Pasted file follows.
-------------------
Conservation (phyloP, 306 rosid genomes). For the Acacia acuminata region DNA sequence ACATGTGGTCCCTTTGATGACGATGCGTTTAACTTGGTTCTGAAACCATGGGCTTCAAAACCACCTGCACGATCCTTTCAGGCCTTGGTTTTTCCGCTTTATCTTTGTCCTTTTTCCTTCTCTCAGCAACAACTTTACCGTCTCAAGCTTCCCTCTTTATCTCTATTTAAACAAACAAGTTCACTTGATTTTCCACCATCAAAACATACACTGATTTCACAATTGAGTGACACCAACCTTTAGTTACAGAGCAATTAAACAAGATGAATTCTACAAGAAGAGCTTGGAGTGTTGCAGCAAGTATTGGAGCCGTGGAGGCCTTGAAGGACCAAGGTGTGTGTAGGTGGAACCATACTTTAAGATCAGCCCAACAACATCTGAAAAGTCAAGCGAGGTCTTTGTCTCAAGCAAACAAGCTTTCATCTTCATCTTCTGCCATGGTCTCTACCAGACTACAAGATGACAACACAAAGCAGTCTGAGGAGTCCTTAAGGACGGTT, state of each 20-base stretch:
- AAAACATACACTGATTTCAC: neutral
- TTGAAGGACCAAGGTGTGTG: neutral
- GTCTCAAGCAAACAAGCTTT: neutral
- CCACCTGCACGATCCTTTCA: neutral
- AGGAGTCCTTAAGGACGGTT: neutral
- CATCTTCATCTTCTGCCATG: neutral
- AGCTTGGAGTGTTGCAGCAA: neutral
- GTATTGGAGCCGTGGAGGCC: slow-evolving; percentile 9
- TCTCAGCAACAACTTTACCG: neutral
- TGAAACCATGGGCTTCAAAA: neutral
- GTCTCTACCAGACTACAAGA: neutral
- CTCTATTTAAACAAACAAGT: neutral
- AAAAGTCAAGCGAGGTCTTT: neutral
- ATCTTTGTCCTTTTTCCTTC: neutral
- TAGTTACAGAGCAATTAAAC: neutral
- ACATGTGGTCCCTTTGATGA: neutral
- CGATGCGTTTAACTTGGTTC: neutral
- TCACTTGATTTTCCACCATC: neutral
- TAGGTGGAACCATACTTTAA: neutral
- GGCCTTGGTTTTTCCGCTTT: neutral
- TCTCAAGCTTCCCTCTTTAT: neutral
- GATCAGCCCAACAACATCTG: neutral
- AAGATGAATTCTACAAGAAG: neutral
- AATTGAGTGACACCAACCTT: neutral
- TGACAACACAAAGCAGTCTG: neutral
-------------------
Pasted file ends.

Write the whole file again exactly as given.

Conservation (phyloP, 306 rosid genomes). For the Acacia acuminata region DNA sequence ACATGTGGTCCCTTTGATGACGATGCGTTTAACTTGGTTCTGAAACCATGGGCTTCAAAACCACCTGCACGATCCTTTCAGGCCTTGGTTTTTCCGCTTTATCTTTGTCCTTTTTCCTTCTCTCAGCAACAACTTTACCGTCTCAAGCTTCCCTCTTTATCTCTATTTAAACAAACAAGTTCACTTGATTTTCCACCATCAAAACATACACTGATTTCACAATTGAGTGACACCAACCTTTAGTTACAGAGCAATTAAACAAGATGAATTCTACAAGAAGAGCTTGGAGTGTTGCAGCAAGTATTGGAGCCGTGGAGGCCTTGAAGGACCAAGGTGTGTGTAGGTGGAACCATACTTTAAGATCAGCCCAACAACATCTGAAAAGTCAAGCGAGGTCTTTGTCTCAAGCAAACAAGCTTTCATCTTCATCTTCTGCCATGGTCTCTACCAGACTACAAGATGACAACACAAAGCAGTCTGAGGAGTCCTTAAGGACGGTT, state of each 20-base stretch:
- AAAACATACACTGATTTCAC: neutral
- TTGAAGGACCAAGGTGTGTG: neutral
- GTCTCAAGCAAACAAGCTTT: neutral
- CCACCTGCACGATCCTTTCA: neutral
- AGGAGTCCTTAAGGACGGTT: neutral
- CATCTTCATCTTCTGCCATG: neutral
- AGCTTGGAGTGTTGCAGCAA: neutral
- GTATTGGAGCCGTGGAGGCC: slow-evolving; percentile 9
- TCTCAGCAACAACTTTACCG: neutral
- TGAAACCATGGGCTTCAAAA: neutral
- GTCTCTACCAGACTACAAGA: neutral
- CTCTATTTAAACAAACAAGT: neutral
- AAAAGTCAAGCGAGGTCTTT: neutral
- ATCTTTGTCCTTTTTCCTTC: neutral
- TAGTTACAGAGCAATTAAAC: neutral
- ACATGTGGTCCCTTTGATGA: neutral
- CGATGCGTTTAACTTGGTTC: neutral
- TCACTTGATTTTCCACCATC: neutral
- TAGGTGGAACCATACTTTAA: neutral
- GGCCTTGGTTTTTCCGCTTT: neutral
- TCTCAAGCTTCCCTCTTTAT: neutral
- GATCAGCCCAACAACATCTG: neutral
- AAGATGAATTCTACAAGAAG: neutral
- AATTGAGTGACACCAACCTT: neutral
- TGACAACACAAAGCAGTCTG: neutral